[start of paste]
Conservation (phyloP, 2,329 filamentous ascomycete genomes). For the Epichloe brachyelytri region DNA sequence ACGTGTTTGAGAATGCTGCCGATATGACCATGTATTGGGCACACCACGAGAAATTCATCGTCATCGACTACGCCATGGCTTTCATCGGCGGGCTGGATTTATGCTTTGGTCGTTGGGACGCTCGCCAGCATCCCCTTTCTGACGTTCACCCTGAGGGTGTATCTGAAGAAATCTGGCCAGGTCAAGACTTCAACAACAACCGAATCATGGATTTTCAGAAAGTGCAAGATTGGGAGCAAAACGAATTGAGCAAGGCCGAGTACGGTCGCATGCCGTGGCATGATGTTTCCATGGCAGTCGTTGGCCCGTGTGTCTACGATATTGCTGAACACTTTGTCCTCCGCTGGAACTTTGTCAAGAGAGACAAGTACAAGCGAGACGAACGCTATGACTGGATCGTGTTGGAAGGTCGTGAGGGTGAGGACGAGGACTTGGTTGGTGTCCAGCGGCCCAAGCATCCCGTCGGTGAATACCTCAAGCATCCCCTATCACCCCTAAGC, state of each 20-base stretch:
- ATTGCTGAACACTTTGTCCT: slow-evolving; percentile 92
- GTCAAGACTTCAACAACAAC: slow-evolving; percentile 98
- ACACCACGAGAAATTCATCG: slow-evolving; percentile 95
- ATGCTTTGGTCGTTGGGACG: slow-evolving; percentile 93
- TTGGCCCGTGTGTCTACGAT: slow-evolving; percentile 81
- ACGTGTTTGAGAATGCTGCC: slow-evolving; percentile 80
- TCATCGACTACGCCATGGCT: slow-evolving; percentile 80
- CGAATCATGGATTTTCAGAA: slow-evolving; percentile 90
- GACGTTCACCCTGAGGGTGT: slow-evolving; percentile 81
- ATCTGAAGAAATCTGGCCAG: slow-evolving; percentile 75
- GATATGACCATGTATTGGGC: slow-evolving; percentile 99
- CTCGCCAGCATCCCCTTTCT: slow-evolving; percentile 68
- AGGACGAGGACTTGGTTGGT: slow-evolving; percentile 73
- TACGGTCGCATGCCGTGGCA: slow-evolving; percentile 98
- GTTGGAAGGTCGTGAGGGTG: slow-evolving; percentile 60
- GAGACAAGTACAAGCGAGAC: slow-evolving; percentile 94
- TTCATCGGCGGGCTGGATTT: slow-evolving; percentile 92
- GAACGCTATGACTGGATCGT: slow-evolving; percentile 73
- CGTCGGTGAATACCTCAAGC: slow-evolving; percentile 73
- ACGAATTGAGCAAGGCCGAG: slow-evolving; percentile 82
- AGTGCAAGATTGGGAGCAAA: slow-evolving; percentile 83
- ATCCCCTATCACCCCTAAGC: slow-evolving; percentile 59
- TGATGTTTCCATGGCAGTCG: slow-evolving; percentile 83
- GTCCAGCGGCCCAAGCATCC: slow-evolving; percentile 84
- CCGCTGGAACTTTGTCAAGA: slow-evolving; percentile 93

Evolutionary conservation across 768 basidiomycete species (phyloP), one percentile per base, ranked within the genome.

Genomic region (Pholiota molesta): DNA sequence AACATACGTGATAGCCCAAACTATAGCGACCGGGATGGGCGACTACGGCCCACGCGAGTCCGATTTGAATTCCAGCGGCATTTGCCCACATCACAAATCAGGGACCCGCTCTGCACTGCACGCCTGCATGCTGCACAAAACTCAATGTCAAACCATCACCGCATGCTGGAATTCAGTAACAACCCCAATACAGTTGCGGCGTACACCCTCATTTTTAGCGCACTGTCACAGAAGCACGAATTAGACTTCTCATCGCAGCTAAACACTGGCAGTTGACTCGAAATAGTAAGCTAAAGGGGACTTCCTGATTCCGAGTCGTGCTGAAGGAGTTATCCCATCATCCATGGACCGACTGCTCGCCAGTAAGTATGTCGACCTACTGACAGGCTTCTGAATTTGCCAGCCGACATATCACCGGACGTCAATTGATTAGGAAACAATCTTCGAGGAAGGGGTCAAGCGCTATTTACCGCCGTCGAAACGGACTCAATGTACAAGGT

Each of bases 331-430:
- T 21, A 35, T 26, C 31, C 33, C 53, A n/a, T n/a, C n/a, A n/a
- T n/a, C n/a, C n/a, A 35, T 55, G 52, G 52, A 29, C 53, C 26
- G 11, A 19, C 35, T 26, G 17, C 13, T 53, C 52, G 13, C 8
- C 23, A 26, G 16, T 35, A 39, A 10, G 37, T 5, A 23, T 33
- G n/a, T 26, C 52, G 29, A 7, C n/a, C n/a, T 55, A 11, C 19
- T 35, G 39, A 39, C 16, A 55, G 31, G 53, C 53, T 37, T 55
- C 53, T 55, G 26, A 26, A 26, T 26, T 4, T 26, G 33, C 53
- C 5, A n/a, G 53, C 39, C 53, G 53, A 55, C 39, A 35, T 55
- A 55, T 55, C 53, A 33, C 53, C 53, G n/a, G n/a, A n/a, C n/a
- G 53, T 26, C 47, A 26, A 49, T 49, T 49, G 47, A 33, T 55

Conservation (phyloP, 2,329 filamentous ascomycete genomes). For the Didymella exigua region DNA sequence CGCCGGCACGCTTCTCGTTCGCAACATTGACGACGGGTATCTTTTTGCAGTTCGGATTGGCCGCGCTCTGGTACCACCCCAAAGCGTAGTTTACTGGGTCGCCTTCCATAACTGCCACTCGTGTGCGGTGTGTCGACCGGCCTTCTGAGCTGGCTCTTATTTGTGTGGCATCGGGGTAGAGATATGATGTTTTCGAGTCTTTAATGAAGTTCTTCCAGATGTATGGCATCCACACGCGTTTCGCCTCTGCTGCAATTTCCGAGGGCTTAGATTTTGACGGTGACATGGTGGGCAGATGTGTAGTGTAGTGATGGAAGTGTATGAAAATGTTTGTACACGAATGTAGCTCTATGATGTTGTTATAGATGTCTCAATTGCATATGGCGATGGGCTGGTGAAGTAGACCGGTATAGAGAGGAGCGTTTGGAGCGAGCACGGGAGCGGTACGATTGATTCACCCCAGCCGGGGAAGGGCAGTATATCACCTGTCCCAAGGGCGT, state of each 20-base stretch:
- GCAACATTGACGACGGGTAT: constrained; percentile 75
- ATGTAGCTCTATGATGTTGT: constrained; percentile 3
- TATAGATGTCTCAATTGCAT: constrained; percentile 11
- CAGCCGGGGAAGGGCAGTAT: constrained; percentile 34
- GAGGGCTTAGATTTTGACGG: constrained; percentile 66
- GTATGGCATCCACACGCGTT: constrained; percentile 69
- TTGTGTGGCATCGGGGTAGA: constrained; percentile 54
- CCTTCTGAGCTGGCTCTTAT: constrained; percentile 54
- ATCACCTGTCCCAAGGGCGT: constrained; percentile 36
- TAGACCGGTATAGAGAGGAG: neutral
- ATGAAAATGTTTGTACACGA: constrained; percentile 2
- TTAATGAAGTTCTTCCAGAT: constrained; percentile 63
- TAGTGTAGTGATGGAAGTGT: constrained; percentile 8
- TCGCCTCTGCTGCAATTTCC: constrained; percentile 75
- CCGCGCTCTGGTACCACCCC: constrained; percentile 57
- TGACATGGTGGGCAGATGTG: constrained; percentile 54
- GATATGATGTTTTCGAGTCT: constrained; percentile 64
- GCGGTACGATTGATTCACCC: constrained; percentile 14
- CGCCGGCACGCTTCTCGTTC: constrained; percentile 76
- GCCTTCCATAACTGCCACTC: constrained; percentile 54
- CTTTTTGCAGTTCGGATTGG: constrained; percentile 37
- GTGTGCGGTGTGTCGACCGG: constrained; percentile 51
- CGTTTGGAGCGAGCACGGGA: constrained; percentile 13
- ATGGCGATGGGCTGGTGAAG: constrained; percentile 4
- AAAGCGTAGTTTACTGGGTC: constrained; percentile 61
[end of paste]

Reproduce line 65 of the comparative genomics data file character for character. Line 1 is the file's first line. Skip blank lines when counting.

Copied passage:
- AAAGCGTAGTTTACTGGGTC: constrained; percentile 61